Another area of focus for the Justice Department and IRS are unscrupulous return preparers and those who perpetrate stolen identity refund fraud:

Ramos, formerly of Lincolnton, N.C., was previously sentenced to 48 months in prison for her role in a false claims conspiracy. The conviction stemmed from Ramos’s role in a conspiracy to defraud the government by filing fraudulent tax returns seeking refunds totaling more than $5 million, by using stolen identity information of individuals in Puerto Rico. Ramos fled the United States and failed to report to federal prison after the sentencing. She is awaiting sentencing on charges of obstruction of justice and failure to report and faces additional jail time and fines.

Cara Michelle Banks, Carmichael Cornilus Hill, and Priscilla Lydia Turner conspired with Senita Dill and Ronald Jeremy Knowles, and others, to file false federal and state tax returns using stolen personal identifying information. From 2009 to 2012, this conspiracy defrauded the United States Treasury of over $3.5 million. Banks, Hill, Turner and others stole personal identifying information and then provided it to Dill to file the false returns in exchange for payment. Dill and Knowles used stolen personal information to file over 1,000 false tax returns. Court records show that Hill provided approximately 26 percent of the stolen identifications used to file the fraudulent returns. In 2016, Banks and Hill were sentenced to 70 months and 75 months in prison, respectively. In November 2016, Turner pleaded guilty to aggravated identity theft and is currently awaiting sentencing. Senita Dill was sentenced to 324 months and Knowles to 70 in prison for their roles in the conspiracy.

Finally, an area of recent intensity for the Justice Department and IRS is employment tax fraud:

Frank Alton Moody, II, 57, of Arden, the co-founder and former Chairman of the Board of CenterCede Services, Inc., a payroll services company, was ordered to serve 30 months in prison, two years in supervised release, and to pay $2,146,380.97 as restitution, for conspiring to steal over $2 million from client companies. Moody’s co-conspirators, Jerry Wayne Overcash and John Bernard Thigpen, were previously sentenced to 46 months and 21 months in prison, respectively. The three men used the more than $2 million they stole from client companies to fund their exorbitant salaries. Overcash and Thigpen were also ordered to jointly pay $1.3 million as restitution to the victim client companies.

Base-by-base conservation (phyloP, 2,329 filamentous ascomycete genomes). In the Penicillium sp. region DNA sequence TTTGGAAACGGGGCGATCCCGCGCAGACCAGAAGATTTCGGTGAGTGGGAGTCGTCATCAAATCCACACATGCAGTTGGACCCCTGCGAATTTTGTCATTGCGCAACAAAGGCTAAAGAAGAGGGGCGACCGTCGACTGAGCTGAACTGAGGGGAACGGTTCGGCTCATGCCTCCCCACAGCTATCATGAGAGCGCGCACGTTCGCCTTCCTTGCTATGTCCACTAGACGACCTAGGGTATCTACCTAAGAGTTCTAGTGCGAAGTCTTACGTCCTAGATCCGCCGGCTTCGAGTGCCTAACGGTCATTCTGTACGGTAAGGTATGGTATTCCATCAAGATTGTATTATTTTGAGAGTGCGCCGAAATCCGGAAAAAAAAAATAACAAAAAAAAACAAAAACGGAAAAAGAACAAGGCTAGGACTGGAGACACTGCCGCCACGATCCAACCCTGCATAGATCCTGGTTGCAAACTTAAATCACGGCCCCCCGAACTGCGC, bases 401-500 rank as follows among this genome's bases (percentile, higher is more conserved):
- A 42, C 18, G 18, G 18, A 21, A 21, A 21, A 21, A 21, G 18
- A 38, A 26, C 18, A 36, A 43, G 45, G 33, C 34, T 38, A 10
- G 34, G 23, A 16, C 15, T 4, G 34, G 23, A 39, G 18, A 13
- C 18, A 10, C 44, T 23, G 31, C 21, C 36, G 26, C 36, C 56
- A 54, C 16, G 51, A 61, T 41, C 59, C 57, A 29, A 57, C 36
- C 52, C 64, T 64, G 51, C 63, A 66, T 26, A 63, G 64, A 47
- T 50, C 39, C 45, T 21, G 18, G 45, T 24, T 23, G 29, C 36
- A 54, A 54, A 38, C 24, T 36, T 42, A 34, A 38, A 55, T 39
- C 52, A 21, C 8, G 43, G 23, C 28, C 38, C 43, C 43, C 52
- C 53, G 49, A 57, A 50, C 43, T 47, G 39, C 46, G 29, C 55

The press release concludes with a reminder to taxpayers to exercise caution during tax season to protect themselves against a wide range of tax schemes ranging from identity theft to return preparer fraud. Illegal scams can lead to significant penalties and interest and possible criminal prosecution. IRS Criminal Investigation works closely with the Department of Justice to shutdown scams and to prosecute the criminals behind them. The IRS has issued its annual “Dirty Dozen” which lists common tax scams that taxpayers may encounter, particularly during filing season. Taxpayers are urged look out for, and to avoid, the following common schemes:

  • Phishing
  • Phone Scams
  • Identity Theft
  • Return Preparer Fraud
  • Fake Charities
  • Inflated Refund Claims
  • Excessive Claims for Business Credits
  • Falsely Padding Deductions on Returns
  • Falsifying Income To Claim Credits
  • Abusive Tax Shelters
  • Frivolous Tax Arguments
  • Offshore Tax Avoidance

As we have written previously, it is well-known that the IRS and Justice Department typically increase the frequency of their press releases announcing enforcement activity in the weeks leading up to the filing deadline. In fact, academic research confirms that these agencies issue a disproportionately large number of tax enforcement press releases as “Tax Day” approaches: